Protein kinases are, first and foremost, catalysts that promote the transfer of a phosphoryl group from ATP to the acceptor hydroxyl moiety of serine, threonine, and/or tyrosine. The serine, threonine, and tyrosine residues must be embedded within the proper amino acid sequence in order to be recognized by a given protein kinase, a fact exemplified by the large number of synthetic peptide-based substrates that have been devised for scores of protein kinases. Of all the protein-binding domains contained within protein kinases, the active site region displays the greatest diversity in terms of sequence recognition. However, since all members of the protein kinase family utilize the same phosphoryl donor (ATP) and acceptors (serine, threonine, tyrosine), it is perhaps not too surprising that the conformation of the active site region is remarkably well-conserved (Johnson et al. 1998; Huse and Kuriyan 2002). The "protein kinase fold" is composed of two separate lobes, commonly designated as the N- and C-terminal lobes. The former is the smaller of the two and is composed of five antiparallel b-strands and a single a-helix. The larger C-terminal lobe is primarily a-helical in structure. ATP resides in a cleft that lies at the interface between the N- and C-terminal lobes. By contrast, the peptide/protein phosphoryl acceptor is primarily associated with the C-terminal lobe. The catalytic domain of protein kinases can assume active and inactive conformational states. The lobes in the former migrate toward one another, thereby closing the active site and promoting catalysis.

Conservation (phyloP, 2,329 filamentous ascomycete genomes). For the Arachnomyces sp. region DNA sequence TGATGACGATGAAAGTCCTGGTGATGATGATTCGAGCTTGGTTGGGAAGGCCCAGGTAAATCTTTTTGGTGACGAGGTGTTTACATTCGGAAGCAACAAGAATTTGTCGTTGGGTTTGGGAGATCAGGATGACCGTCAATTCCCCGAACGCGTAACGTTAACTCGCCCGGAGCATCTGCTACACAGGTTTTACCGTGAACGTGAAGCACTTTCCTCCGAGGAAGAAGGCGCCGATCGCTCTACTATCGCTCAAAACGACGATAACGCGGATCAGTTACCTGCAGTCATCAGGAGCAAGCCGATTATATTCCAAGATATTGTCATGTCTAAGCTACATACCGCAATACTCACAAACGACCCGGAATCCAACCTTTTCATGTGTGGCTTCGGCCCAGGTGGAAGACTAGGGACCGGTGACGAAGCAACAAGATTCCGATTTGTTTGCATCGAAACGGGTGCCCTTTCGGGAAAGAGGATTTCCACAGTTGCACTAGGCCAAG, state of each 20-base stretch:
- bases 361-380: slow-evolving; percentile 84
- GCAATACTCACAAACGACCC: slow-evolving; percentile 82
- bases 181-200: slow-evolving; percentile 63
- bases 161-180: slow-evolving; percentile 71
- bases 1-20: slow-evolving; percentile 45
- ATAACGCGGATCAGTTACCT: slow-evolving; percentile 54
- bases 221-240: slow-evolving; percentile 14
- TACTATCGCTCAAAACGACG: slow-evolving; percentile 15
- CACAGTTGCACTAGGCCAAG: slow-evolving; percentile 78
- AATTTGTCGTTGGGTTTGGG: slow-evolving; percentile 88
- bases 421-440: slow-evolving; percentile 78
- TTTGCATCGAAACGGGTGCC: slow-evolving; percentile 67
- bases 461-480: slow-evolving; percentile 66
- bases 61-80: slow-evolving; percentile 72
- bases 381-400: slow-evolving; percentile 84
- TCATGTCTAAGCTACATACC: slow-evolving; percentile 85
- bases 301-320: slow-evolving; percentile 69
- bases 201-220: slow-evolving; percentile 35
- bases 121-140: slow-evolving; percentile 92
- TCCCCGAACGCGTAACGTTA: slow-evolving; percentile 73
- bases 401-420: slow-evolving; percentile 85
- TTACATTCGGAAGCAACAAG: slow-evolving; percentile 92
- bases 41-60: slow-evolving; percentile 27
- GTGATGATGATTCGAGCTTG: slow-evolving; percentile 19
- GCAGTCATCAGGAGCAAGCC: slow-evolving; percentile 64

Protein kinases are commonly differentiated on the basis of their preferred phosphoryl acceptor group on the protein substrate: either the aliphatic hydroxyl moieties of serine and threonine ("serine/threonine protein kinases") or the aromatic phenol of the tyrosine residue ("tyrosine protein kinases"). A few protein kinases display the property of "dual specificity" in terms of their ability to recognize and phosphorylate both aliphatic and aromatic alcohols on peptides or proteins in vitro (fewer still display this property in living cells) (Dhanasekaran and Premkumar Reddy 1998; Marin et al. 1999). However, in a very strict sense, the segregation of protein kinases into these separate camps most likely has less to do with the protein kinases themselves and more to do with the fact that the genetic code is limited to only 20 different amino acids. For example, PKA, a well-known serine/threo-nine-specific protein kinase, phosphorylates appropriately designed aromatic alcohols (e.g., 1-3) (Lee et al. 1994).
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